Universities that have adopted Muser

The website used to be called MUSER — an acronym meaning Matching Undergraduates to Science and Engineering Research — but nowadays, it’s known simply as “Muser.” I’ve been told that the rebranding is a play on words, referencing the Muses of Greek and Roman mythology who oversaw the full range of arts and sciences, to represent all thinkers. 

The next round of Muser for Summer 2022 research positions opens on February 19. Mentors can post opportunities NOW, until February 18. For more information, visit the website and check out this fantastic article introducing Muser.

LowCostomy: the Low-Cost Colostomy Bag for Africa

It’s common for a Pratt engineering student like me to be surrounded by incredible individuals who work hard on their revolutionary projects. I am always in awe when I speak to my peers about their designs and processes.

So, I couldn’t help but talk to sophomore Joanna Peng about her project: LowCostomy.

Rising from the EGR101 class during her freshman year, the project is about building  a low-cost colostomy bag — a device that collects excrement outside the patient after they’ve had their colon removed in surgery. Her device is intended for use in under-resourced Sub-Saharan Africa.

“The rates in colorectal cancer are rising in Africa, making this a global health issue,” Peng says. “This is a project to promote health care equality.”

The solution? Multiple plastic bags with recycled cloth and water bottles attached, and a beeswax buffer.

“We had to meet two criteria: it had to be low cost; our max being five cents. And the second criteria was that it had to be environmentally friendly. We decided to make this bag out of recycled materials,” Peng says. 

Prototype of the LowCostomy bag

For now, the team’s device has succeeded in all of their testing phases. From using their professor’s dog feces for odor testing, to running around Duke with the device wrapped around them for stability testing, the team now look forward to improving their device and testing procedures.

“We are now looking into clinical testing with the beeswax buffer to see whether or not it truly is comfortable and doesn’t cause other health problems,” Peng explains.

Poster with details of the team’s testing and procedures

Peng’s group have worked long hours on their design, which didn’t go unnoticed by the National Institutes of Health (NIH). Out of the five prizes they give to university students to continue their research, the NIH awarded Peng and her peers a $15,000 prize for cancer device building. She is planning to use the money on clinical testing to take a step closer to their goal of bringing their device to Africa.

Peng shows an example of the beeswax port buffer (above). The design team of Amy Guan, Alanna Manfredini, Joanna Peng, and Darienne Rogers (L-R).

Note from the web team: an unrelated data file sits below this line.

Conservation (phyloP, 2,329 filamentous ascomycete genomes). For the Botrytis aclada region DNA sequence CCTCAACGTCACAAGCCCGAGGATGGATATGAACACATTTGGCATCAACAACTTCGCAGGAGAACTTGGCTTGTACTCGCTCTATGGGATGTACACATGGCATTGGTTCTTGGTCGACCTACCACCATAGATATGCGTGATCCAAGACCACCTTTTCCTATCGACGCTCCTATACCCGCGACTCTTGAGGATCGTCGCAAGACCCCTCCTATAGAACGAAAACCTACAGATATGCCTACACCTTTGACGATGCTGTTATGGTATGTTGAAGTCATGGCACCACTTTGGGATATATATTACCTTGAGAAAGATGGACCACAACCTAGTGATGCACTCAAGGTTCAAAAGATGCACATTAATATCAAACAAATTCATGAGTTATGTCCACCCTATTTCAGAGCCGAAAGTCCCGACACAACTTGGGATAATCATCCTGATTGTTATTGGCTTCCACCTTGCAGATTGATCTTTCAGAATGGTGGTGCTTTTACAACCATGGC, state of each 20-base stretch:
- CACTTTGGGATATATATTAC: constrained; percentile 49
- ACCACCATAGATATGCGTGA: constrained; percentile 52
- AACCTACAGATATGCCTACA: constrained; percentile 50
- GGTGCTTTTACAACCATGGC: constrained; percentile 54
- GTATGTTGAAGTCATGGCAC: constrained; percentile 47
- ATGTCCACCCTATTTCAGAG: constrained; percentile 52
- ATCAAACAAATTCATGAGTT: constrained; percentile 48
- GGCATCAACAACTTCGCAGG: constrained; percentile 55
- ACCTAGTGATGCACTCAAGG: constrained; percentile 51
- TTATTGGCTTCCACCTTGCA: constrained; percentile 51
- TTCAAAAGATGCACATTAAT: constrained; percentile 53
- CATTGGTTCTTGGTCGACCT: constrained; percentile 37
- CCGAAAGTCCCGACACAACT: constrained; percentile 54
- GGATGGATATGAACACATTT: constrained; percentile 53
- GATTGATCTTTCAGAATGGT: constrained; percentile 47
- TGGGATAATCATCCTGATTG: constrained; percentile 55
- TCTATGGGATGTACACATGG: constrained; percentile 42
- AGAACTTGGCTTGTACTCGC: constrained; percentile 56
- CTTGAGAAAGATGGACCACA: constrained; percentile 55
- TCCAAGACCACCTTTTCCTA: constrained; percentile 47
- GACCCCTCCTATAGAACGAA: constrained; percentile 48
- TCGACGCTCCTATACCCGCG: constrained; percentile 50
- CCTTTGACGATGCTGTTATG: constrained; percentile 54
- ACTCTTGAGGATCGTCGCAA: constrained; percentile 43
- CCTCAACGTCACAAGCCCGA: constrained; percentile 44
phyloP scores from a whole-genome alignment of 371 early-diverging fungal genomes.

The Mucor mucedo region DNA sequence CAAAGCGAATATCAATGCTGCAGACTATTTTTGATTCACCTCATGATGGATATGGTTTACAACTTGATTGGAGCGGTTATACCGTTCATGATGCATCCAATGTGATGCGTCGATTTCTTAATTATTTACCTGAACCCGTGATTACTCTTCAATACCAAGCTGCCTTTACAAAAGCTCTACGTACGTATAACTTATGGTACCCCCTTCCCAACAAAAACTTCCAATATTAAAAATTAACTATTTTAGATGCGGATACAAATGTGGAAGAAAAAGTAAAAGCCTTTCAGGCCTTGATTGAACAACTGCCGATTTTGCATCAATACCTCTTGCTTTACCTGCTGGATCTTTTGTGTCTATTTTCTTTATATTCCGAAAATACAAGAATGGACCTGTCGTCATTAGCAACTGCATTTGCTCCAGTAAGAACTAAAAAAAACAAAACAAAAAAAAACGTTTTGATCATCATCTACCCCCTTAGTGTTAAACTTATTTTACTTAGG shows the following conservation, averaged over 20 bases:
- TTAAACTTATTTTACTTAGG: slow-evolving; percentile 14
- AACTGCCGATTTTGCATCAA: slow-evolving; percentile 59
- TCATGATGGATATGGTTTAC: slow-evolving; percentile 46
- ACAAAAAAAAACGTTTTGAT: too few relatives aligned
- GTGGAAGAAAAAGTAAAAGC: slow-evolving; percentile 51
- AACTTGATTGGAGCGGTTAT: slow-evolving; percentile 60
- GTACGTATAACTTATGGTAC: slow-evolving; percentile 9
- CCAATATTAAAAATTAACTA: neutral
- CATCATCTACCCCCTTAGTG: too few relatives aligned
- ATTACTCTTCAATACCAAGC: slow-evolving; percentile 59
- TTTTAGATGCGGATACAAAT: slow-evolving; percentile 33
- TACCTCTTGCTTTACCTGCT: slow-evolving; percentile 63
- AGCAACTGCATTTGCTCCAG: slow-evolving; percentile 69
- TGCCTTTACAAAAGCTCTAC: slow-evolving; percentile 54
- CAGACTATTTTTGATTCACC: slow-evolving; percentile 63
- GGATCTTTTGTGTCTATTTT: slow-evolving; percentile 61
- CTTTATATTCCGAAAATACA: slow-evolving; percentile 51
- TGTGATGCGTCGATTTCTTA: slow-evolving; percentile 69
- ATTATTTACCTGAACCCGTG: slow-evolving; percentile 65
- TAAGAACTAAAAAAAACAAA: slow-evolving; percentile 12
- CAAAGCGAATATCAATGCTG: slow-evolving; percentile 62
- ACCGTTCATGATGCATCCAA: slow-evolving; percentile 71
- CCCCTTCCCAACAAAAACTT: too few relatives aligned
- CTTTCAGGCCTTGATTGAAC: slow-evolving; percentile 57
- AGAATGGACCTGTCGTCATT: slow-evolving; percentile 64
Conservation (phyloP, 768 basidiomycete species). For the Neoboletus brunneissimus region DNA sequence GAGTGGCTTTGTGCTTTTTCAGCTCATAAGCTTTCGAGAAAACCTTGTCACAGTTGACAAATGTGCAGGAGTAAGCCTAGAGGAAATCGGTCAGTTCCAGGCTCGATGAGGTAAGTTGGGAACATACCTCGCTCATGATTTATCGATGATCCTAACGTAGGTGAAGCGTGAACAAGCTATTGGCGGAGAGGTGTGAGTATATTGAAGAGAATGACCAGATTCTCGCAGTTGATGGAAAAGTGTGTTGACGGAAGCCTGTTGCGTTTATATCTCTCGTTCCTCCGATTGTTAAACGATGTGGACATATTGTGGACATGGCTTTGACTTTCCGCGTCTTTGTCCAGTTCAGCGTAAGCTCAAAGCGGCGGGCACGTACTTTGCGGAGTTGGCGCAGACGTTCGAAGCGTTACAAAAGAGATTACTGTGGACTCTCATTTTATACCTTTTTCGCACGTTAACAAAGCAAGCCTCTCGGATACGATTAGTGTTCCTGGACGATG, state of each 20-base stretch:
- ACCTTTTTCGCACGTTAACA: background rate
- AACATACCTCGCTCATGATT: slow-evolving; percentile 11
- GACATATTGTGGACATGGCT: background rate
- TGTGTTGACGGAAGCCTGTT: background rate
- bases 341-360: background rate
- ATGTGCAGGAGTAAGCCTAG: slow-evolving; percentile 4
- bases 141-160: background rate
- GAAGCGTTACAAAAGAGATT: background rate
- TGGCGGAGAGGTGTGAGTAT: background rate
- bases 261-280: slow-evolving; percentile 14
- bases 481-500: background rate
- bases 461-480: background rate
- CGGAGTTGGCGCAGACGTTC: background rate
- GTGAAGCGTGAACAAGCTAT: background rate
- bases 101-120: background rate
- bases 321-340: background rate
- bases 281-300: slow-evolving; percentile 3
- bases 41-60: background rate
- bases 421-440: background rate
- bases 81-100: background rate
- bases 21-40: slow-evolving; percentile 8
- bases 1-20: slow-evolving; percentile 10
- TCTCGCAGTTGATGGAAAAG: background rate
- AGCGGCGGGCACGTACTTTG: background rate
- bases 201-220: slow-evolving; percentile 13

“All of us are still fiercely passionate about this project, so I’m excited,” Peng says. “There have been very few teams that have gotten this far, so we are in this no-man’s land where we are on our own.”

She and her team continue with their research in their EGR102 class, working diligently so that their ideas can become a reality and help those in need.

Post by Camila Cordero, Class of 2025

Undergraduate Researchers William He and Annie Wang Dig Deeper into Hypergraphs

Like most things during the height of the pandemic, research that could be conducted virtually was conducted virtually. And that’s why, although juniors William He and Annie Wang have been working together on a research project since last September, they’ve never actually met in person.

He, a Math major from Houston, and Wang, a Computer Science and Math double-major from Raleigh, both work in the lab of Professor Debmalya Panigrahi, where the focus is on research in theoretical computer science, particularly graph algorithms. Wang and He did work on hypergraphs, and, after I asked them to explain what hypergraphs were in the most elementary terms (I am not a Math major), they went back and forth on how exactly to relay hypergraphs to a lay audience.

Annie Wang

Here is what they landed on: hypergraphs are essentially generalizations of normal graphs. In a normal graph, there are edges –each edge connects two points. There are also vertices – each point is a vertex. But in a hypergraph, each edge connects multiple points.

He and Wang were looking at a generalization of graph reliability – if all edges disconnect at a certain probability, what is the probability that the graph itself will break down because crucial edges are disconnecting?

William He

Their research adds to existing research on maximum flow problems, which Wikipedia tells us “entail finding a feasible flow through a flow network to obtain the maximum possible flow rate.” In a landmark paper written by T.E. Harris and F.S. Ross in 1955, the two researchers formulated the maximum flow problem using an example of the Soviet railroad and considering what cuts in the railroad would disconnect the nation entirely – and what cuts could be made with little impact to railway traffic flow. 

Maximum flow problems are a core tenet of optimization theory, used widely in disciplines from math to computer science to engineering. You may not know what mathematical optimization is, but you’ve seen it in action before: in electronic circuitry, in economics, or unsurprisingly, used by civil engineers in traffic management.

It’s expected to be incredibly difficult to exactly calculate the target value of He and Wang’s question. They landed on an approximation that they know is far from the exact calculation, but still brings them closer to understanding hypergraph connectivity more fully.

The process